Christ­mas tra­di­tions from me to you

The Covington News - - Local news - T. Pat Ca­vanaugh Gen­eral Man­ager

I have al­ways loved Christ­mas and its tra­di­tions; even as I have grown older, I find that re­ally deep in my heart I still be­lieve in Santa Claus and the spirit of the whole sea­son, and I just can’t wait un­til I see the “Frosty the Snow­man” and “Ru­dolph the Red Nose Rein­deer” re-runs at this time of year.

Two years ago Molly and I broke with tra­di­tions. We saw the most beau­ti­ful ar­ti­fi­cial tree. It was filled with 1,000 twin­kling lights and even had pine cones. I swear it even smelled real. I re­mem­ber our $100 tree dy­ing a week be­fore Christ­mas the year be­fore, so we talked our­selves into buy­ing the — yes, it’s even hard to say — ar­ti­fi­cial tree. My daugh­ter and grand­daugh­ter didn’t talk to us at first, but they did again when they started see­ing their presents pile up un­der our new tree. Soon our tree with its 1,000 lights and spe­cial other dec­o­ra­tions will be lighting up the dark Ge­or­gia sky through my front liv­ing room win­dow and all will be well ex­cept this year Santa Claus will be vis­it­ing my lit­tle kiddo’s in Ari­zona in­stead of at Grandma and Poppa’s.

I some­times, af­ter a few tod­dies, think of the many Christ­mas tra­di­tions that were part of my life — I hope you don’t me shar­ing a few.

For in­stance, our tree didn’t go up un­til Christ­mas Eve. Now that I look back, I think that tra­di­tion started be­cause the trees were cheaper on Christ­mas Eve.

When my dad brought the tree home, usu­ally in the evening, the ex­cite­ment was al­most too much to bear.

The du­ties of the day in­cluded go­ing down to the wa­ter and gath­er­ing a wet bucket of sand for the tree, and then my brother and sis­ters and I would dec­o­rate it.

I know we didn’t al­ways do it to the right spec­i­fi­ca­tions, and the truth of the mat­ter is I still don’t, but we knew then and I know now that Santa would straighten things out. He al­ways did and still does.

We then would leave Santa some home-baked good­ies. It’s funny. I never thought about it, but the good­ies al­ways turned out to be my fa­ther’s fa­vorites.

Off we would go to bed. I never could go to sleep it seemed, but some­how I would drift off for a cou­ple of hours, and I would al­ways wake about 2 a.m. The house would be pitch black, but I could smell the toys — such smells. You can’t smell the toys any­more, what a shame be­cause the smells of a new bike or a wagon or Davy Crock­ett gun are for­ever etched in my mind.

The fact that Santa al­ways came when I was in my short fit­ful sleep just made him seem even more real.

We had a rule at our house — we could not get up un­til 6 a.m. The four-hour wait to see my toys and gifts was al­most un­bear­able.

One year I couldn’t stand it. I set all the clocks ahead one hour and woke ev­ery­body up at what turned out to be 5 a.m.

I can still hear my par­ents talk­ing to each other about how dark it was out­side.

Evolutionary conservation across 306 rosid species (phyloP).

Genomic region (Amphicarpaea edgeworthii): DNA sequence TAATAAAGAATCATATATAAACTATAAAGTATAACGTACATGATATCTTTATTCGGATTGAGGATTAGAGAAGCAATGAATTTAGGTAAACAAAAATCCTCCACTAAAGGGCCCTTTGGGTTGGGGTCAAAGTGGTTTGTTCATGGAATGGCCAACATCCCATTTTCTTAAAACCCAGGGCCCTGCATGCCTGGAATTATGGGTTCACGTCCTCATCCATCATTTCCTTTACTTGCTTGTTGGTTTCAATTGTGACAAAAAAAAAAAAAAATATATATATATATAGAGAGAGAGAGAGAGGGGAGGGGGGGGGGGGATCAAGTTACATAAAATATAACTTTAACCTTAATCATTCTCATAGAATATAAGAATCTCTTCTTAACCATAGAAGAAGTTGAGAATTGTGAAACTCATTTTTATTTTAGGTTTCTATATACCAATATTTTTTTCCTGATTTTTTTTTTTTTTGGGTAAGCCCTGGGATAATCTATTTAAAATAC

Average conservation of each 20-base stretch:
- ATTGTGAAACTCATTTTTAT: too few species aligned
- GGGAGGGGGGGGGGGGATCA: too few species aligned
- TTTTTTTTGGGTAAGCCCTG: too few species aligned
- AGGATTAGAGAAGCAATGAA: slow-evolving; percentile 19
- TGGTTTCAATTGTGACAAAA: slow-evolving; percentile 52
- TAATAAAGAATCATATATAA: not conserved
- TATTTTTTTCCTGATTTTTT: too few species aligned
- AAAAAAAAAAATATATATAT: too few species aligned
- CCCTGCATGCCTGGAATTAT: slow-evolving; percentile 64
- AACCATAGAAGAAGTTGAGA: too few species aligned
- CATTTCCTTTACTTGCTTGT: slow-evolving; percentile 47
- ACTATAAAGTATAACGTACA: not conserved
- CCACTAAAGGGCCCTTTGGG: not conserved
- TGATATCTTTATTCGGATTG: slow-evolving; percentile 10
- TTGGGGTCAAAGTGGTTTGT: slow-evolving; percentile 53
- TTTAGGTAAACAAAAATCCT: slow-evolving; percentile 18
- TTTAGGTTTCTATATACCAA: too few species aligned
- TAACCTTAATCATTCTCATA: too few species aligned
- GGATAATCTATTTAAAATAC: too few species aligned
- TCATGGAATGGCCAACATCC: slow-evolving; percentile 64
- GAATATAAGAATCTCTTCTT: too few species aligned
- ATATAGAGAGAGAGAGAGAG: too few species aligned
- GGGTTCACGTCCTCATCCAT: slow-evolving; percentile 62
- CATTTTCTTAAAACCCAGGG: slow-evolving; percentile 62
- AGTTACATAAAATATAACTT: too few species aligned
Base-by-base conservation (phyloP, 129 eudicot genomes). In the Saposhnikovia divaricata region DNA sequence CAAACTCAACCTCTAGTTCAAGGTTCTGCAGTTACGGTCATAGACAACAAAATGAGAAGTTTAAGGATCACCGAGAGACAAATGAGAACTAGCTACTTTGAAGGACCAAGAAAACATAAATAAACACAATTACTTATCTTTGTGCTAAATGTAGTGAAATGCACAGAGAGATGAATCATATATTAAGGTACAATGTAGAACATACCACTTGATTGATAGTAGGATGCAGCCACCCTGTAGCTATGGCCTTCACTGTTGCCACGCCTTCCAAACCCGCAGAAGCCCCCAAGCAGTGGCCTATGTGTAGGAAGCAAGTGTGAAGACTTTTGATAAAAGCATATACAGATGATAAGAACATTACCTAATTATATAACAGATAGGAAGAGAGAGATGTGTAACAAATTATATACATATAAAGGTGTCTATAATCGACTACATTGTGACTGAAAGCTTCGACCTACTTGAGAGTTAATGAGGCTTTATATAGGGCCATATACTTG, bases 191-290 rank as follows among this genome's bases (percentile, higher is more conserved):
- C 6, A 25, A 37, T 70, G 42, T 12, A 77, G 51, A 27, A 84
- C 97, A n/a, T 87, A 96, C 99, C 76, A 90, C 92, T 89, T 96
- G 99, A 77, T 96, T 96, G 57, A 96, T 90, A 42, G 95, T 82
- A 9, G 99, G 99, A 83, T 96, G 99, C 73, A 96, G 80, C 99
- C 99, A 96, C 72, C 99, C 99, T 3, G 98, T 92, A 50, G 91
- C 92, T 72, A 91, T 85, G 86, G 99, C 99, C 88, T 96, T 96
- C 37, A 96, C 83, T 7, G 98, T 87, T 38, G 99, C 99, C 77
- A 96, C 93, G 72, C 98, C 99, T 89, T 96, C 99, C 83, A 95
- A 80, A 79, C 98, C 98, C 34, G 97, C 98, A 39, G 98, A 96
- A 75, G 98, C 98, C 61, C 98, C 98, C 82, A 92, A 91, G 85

Soon it was time for us to go to morn­ing mass, and for the first time that I could re­mem­ber, we did not have to stand up for the en­tire mass be­cause of the Christ­mas crowd. We were there a full hour be­fore ev­ery­body else, in­clud­ing the priest.

My par­ents fi­nally had to tell me at the age of 13 that there was no Santa Claus, and they gave me the old “he is a spirit” speech. Of course, I knew Santa was re­ally a spirit. That’s why he knew what I wanted ev­ery Christ­mas, and how he knew to come to my house when I was asleep. What a smart spirit.

I think I was told be­cause I was start­ing to be­come an em­bar­rass­ment to my par­ents, since I was the only kid in eighth grade at St. Mary’s that still be­lieved there was a Santa and still wrote him on a reg­u­lar ba­sis.

The fol­low­ing spring, when my par­ents had to tell me there was no Easter Bunny, they prob­a­bly started think­ing I might need some help in deal­ing with re­al­ity. In fact, I prob­a­bly still at times have that same prob­lem, as some of you can at­test to.

Later, when I had my own fam­ily, we con­tin­ued my Christ­mas tra­di­tions. To this day the kids still feel Christ­mas is not Christ­mas un­less they are with us and see­ing my grand­daugh­ters with that sparkle in their eyes af­ter Santa has come, brings tears of joy to my eyes and makes my heart skip a beat. I have two grand­daugh­ters and one grand­son on the way, the three best presents a Poppa could ever wish for.

I had one tra­di­tion that al­ways made my sea­son. I called my niece, Tay­lor, ev­ery Christ­mas Eve no mat­ter where I was, in­clud­ing out of the coun­try, and pre­tended I was Santa. The year I was out of the “coun­try,” I was in Mex­ico. I al­most didn’t get through, but the true spirit of Christ­mas pre­vailed. I fi­nally had to tell her at age 13 that Santa re­ally was her un­cle. It broke her heart and mine too.

I hope you and your fam­i­lies have a great Christ­mas, and no mat­ter where you are, give every­one a great big hug and kiss for me.

My new tra­di­tion is en­joy­ing my tra­di­tions in Ge­or­gia.

Merry Christ­mas and thanks for read­ing my Blar­ney. Here is a lit­tle toast for you: “May peace and plenty be the first to lift the latch on your door and hap­pi­ness be guided to your home by the can­dle of Christ­mas.”

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